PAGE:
Fledermaus  (Ormandy;  Resnik, Munsel,Thebom, Kullman, Sullivan, Karnilova)  (2-Myto 00253)
Item# OP2080
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Product Description

Fledermaus  (Ormandy;  Resnik, Munsel,Thebom, Kullman, Sullivan, Karnilova)  (2-Myto 00253)
OP2080. DIE FLEDERMAUS (in English), Live Performance, 22 Dec., 1951, w.Ormandy (Acts I & II & Blatt (Act III) Cond. Met Opera Ensemble; Regina Resnik, Patrice Munsel, Blanche Thebom, Charles Kullman, Brian Sullivan, John Brownlee, Maria Karnilova, etc. (E.U.) 2-Myto 00253. - 0801439902534

CRITIC REVIEWS:

“Patrice Munsel was 17 when, in March 1943, she won a Met contract and $1,000 after tying for first place in the eighth annual Metropolitan Auditions of the Air, a precursor to the Met’s National Council Auditions, a program to discover promising young opera singers and nurture their careers. By November Ms. Munsel had signed a three-year contract with the impresario Sol Hurok for a guaranteed $120,000. On 4 Dec., at 18, she made her Met début as the temptress Philine in Ambroise Thomas’ MIGNON wearing a good-luck ring and a crown lent to her by the soprano Lily Pons. The audience gave Ms. Munsel a standing ovation of several minutes. The critics were generally less kind. More than 40 years later, in a LOS ANGELES TIMES interview, Ms. Munsel said simply, ‘I didn’t have a clue as to what the part was about’.

She performed a total of 225 times at the Met, excelling as the maid Adele in Johann STRAUSS’ DIE FLEDERMAUS and earning praise fromOlin Downes for her ‘virtuoso singing’ and ‘very amusing acting’. He declared her born for the role ‘by personality, wit, temperament’. Rudolf Bing, the company’s general manager during Ms. Munsel’s tenure, is said to have called her ‘a superb soubrette’.

But Ms. Munsel had given up touring the moment she became engaged to Robert C. Schuler, an adman turned television producer, whom she married in 1952. Not long after returning from their summer-long European honeymoon, she did a star turn on movie screens as Dame Nellie Melba, the 19th-century Australian soprano, in the 1953 biopic MELBA, produced by the Hollywood legend Sam Spiegel.

Ms. Munsel last performed at the Met in 1958 as Mimi in LA BOHÈME,”a role she had long coveted. She then focused on motherhood, traveling and musical comedies, performing splits in the 1965 Lincoln Center Theater presentation of THE MERRY WIDOW and occasionally turning productions of THE SOUND OF MUSIC and THE KING AND I into family affairs with her four children.

Ms. Munsel had a lifelong comedic streak. ‘I’m sure when I emerged from my mother’s womb, the doctor slapped me, I hit a high C and slapped him back’, she wrote in a biographical sketch on her website. ‘I stepped on the stage and sang my first aria on the Metropolitan Auditions of the Air without a nerve in my body. I won, and I was on my way to fame and stardom’.”

- Kathryn Shattuck, THE NEW YORK TIMES, 10 Aug., 2016



“Regina Resnik won the Metropolitan Opera auditions and débuted with great success at the Met on 6 December, 1944, as a last-minute replacement for Zinka Milanov. The role was Leonora in Verdi’s IL TROVATORE and over the years she performed many of opera’s most important roles on its most prominent stages, including those of the New York City Opera, the San Francisco Opera, Covent Garden and other European houses. Her best-known roles include Ellen Orford in Britten’s PETER GRIMES, Donna Anna and Donna Elvira in Mozart’s DON GIOVANNI and the title role in Bizet’s CARMEN. Later in her career she performed in musical theater and became a sought-after instructor and opera director. She was known for her strong dramatic skills and impeccable musicianship onstage and for her bold personality offstage. She displayed fearlessness from the beginning. Following the triumph of her first season, Resnik became a leading soprano at the Met, during which time she sang Rosalinde in this English-language production of DIE FLEDERMAUS, a delightful tour-de-force!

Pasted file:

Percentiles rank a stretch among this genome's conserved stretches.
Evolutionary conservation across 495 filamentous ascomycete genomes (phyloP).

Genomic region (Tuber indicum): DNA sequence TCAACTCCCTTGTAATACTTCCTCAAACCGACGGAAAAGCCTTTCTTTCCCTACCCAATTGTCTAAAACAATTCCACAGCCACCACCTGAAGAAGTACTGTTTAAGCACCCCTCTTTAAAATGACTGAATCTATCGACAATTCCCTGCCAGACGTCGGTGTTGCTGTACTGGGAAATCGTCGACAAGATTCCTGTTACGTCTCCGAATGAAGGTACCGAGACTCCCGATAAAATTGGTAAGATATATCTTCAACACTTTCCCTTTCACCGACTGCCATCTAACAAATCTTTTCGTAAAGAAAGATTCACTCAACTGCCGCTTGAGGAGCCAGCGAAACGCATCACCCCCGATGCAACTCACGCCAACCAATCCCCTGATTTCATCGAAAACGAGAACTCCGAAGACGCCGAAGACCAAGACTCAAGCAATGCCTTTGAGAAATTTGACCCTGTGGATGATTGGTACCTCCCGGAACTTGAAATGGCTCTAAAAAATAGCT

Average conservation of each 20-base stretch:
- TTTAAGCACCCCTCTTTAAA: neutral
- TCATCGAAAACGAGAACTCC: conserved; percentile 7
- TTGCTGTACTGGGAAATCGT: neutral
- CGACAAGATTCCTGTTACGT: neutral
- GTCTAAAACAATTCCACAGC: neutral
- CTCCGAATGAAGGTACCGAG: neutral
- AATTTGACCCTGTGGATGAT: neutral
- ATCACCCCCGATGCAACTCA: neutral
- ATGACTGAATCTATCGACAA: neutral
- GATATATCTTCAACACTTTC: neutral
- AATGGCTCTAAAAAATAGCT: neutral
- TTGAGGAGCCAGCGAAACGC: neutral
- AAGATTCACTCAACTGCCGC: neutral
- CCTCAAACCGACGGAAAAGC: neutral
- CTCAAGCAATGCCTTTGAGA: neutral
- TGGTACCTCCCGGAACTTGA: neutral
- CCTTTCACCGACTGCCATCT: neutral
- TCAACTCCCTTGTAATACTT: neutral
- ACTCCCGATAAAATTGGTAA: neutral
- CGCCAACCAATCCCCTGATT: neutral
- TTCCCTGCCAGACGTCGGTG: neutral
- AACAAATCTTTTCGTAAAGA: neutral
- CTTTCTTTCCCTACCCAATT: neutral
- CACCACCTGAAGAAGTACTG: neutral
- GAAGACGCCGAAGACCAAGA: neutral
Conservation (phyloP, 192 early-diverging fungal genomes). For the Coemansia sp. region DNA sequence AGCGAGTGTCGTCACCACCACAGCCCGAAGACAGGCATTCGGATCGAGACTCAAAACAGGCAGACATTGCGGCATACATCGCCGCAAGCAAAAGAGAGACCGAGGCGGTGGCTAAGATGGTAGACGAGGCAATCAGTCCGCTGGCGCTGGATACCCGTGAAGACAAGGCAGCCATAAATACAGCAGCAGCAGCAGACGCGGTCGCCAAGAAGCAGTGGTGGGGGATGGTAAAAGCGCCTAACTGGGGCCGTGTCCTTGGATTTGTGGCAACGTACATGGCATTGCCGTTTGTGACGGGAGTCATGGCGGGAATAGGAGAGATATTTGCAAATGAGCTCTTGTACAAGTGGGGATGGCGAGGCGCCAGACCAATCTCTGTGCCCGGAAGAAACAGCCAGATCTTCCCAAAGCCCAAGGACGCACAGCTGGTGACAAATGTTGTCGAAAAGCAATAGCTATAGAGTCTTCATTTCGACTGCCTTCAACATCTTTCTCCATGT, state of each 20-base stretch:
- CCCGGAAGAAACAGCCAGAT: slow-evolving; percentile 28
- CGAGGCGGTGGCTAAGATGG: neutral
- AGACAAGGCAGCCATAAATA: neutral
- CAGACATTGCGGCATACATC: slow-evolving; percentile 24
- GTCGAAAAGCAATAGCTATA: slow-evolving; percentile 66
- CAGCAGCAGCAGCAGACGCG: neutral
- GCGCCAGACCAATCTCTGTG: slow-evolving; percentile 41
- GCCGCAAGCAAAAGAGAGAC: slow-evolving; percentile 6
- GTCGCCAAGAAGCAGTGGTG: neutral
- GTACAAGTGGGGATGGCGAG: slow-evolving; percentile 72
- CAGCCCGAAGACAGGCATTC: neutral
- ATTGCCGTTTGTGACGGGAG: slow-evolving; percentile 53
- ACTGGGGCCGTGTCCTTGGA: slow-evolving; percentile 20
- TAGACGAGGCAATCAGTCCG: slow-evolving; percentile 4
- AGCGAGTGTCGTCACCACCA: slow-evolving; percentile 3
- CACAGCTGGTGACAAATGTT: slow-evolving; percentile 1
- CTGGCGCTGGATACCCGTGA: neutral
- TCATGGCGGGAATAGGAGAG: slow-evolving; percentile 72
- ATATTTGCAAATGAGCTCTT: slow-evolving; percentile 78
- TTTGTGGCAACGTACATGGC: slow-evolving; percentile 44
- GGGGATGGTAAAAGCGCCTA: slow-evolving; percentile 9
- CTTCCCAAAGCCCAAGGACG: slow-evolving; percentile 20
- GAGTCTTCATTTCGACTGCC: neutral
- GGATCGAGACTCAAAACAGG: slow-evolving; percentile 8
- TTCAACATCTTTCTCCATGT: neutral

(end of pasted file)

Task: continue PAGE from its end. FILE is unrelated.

In 1942, she made her début at the New Opera Company of New York after being given 24 hours’ notice that she was needed to substitute. Two years later, she made a similar last-minute substitution in her début at the Metropolitan Opera as Leonora, in IL TROVATORE. Each time she impressed. ‘All things considered, Miss Resnik’s début was an auspicious one’, a review of her Metropolitan début in THE NEW YORK TIMES said. ‘She has a strong, clear soprano, which, though occasionally marred by a tremolo, is both agile enough for the florid passages allotted to Leonora and forceful enough for the dramatic ones’.

Ms. Resnik became a much-admired soprano and toured widely through the mid-1950s, when she and others began to notice that her voice was darkening. A friend, the baritone Giuseppe Danise, helped persuade her to change, telling her he believed she had always been a mezzo. ‘It was the biggest gamble of my life, when I decided over two tumultuous years that perhaps I was not a soprano after all’, she told The Times in 1967. ‘There were many opinions: I was a soprano with low notes, or mezzo with high notes’. The gamble paid off, she said, and it ultimately provided her with better roles, including some of her most notable, as Carmen, Klytämnestra in ELEKTRA, Mistress Quickly in FALSTAFF and the Countess in PIQUE DAME. ‘I have really run the gamut’, she added, emphatic that she had not lost her upper register. ‘And my range is exactly the same today. Not one note higher or lower. But I was happier in the depth of my voice than in its height’.